The ability of an asbestosis lawyer to win an asbestosis or mesothelioma claim relies almost exclusively on showing that there was a breach of duty by the company employer in each individual case where an employee was exposed to asbestos at their place of work, and which caused their mesothelioma or an asbestosis related disease.
To reach this stage, the original employer and /or their insurers have to be traced and in a number of cases, they may no longer be in business. This is because there is a long gestation period of up to fifty years from an initial asbestos exposure to the appearance of mesothelioma or asbestosis symptoms and a confirmed diagnosis.
However, it is more than likely that the employer defendants will be more than willing to settle a case out of court as they would wish to limit their possible losses due to legal fees, the mesothelioma compensation amount or other consequences of a trial verdict.
Out of court settlements can also mean the defendant can avoid admitting liability, are better able to maintain secrecy over the settlement amount, and limit damage to reputation. News of a court victory and substantial damages being awarded will attract further former employees to make a claim. In other words, defendants will more quickly settle out of court just to avoid negative publicity and added expense.
In recent years, some insurers have vigorously contested their liability based on asbestos awareness grounds and whether the risk of eventually contracting mesothelioma by the claimant, “could be reasonably foreseen by the employer at the time of the original exposure, and at a level which would likely cause the employee to be exposed to a future health risk”.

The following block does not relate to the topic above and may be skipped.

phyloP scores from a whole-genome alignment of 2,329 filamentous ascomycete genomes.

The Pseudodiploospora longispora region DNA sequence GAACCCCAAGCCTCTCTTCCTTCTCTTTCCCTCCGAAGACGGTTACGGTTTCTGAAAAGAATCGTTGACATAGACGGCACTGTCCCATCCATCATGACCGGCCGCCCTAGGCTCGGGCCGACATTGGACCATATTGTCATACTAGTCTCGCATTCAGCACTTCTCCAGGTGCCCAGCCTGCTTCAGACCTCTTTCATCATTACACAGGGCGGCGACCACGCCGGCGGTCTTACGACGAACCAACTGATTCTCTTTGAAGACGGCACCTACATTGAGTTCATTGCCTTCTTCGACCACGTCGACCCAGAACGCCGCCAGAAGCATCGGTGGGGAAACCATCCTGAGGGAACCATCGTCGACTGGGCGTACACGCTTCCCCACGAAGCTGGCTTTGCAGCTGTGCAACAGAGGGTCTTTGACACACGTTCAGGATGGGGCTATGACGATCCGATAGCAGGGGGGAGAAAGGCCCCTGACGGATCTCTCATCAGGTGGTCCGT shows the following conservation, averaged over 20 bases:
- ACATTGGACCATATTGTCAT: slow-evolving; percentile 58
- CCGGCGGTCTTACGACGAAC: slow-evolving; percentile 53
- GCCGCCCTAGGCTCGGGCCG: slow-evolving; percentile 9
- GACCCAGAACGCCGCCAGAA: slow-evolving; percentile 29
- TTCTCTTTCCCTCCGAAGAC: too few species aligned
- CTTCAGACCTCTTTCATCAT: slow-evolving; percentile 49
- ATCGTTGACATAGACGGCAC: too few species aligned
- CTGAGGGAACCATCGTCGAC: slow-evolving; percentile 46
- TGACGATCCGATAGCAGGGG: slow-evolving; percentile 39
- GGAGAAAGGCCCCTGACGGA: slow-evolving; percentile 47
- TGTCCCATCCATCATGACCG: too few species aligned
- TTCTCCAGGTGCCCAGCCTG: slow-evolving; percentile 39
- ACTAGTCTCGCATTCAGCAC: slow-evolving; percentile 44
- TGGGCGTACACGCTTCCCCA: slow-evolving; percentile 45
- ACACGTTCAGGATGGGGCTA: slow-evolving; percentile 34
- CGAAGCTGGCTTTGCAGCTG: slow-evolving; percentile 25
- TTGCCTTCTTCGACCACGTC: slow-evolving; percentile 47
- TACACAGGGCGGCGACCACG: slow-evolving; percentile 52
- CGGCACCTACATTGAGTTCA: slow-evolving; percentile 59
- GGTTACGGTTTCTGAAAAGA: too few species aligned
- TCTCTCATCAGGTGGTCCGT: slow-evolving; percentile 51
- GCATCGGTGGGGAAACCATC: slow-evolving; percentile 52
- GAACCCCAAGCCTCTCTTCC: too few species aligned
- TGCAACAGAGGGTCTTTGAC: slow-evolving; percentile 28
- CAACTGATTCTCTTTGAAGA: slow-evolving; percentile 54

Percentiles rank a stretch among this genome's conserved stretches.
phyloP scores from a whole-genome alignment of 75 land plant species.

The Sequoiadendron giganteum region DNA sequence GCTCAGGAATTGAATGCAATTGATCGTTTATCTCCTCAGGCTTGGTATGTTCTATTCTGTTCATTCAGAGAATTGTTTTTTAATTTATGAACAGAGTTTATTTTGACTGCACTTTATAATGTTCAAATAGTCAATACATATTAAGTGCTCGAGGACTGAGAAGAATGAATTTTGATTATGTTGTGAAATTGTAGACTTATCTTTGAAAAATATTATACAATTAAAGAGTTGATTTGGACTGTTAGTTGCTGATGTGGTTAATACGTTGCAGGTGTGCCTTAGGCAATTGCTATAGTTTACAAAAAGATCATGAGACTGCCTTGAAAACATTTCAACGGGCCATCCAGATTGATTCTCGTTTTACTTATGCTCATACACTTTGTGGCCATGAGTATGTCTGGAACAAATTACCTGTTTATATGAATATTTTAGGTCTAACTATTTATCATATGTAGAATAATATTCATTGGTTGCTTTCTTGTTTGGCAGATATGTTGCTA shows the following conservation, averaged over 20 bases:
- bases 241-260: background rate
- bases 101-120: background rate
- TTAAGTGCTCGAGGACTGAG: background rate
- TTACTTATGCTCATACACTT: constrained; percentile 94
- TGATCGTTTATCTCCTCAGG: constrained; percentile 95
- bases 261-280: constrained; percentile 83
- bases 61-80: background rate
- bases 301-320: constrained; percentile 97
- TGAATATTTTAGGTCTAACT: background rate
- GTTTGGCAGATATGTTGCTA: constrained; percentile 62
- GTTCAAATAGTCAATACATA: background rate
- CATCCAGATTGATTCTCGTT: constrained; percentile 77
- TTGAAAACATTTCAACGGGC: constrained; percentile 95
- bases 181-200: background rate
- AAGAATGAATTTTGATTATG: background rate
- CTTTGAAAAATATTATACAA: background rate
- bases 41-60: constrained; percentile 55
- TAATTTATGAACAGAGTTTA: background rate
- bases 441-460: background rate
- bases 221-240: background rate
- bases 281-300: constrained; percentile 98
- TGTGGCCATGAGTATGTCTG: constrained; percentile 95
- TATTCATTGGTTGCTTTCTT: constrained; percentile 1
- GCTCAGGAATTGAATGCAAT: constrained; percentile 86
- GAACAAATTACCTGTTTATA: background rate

It was argued by the insurers that the employer would have taken all expected reasonable steps to prevent a “foreseeable injury”. However, during the peak asbestos use years from the 1940s until the first bans were applied in the mid 1980s, often little to no health and safety information, protection equipment/clothing such as face masks were provided to men and women who daily worked with asbestos materials or otherwise came into regular contact, however inadvertently.
In examples of single exposure, it only requires to be shown that the presence of asbestos materially increased the risk to the claimant of contracting mesothelioma. In a ‘low risk’ exposure claim, where for example, white chrysotile may be involved, proof could be required to show that where an exposure to asbestos had caused an effect, a ‘breach of the duty of care’ by the employer had taken place.
By 2010, the rising number of asbestosis claim cases in the UK had reached over 1,160 and over 2,000 mesothelioma cases continue to be diagnosed every year.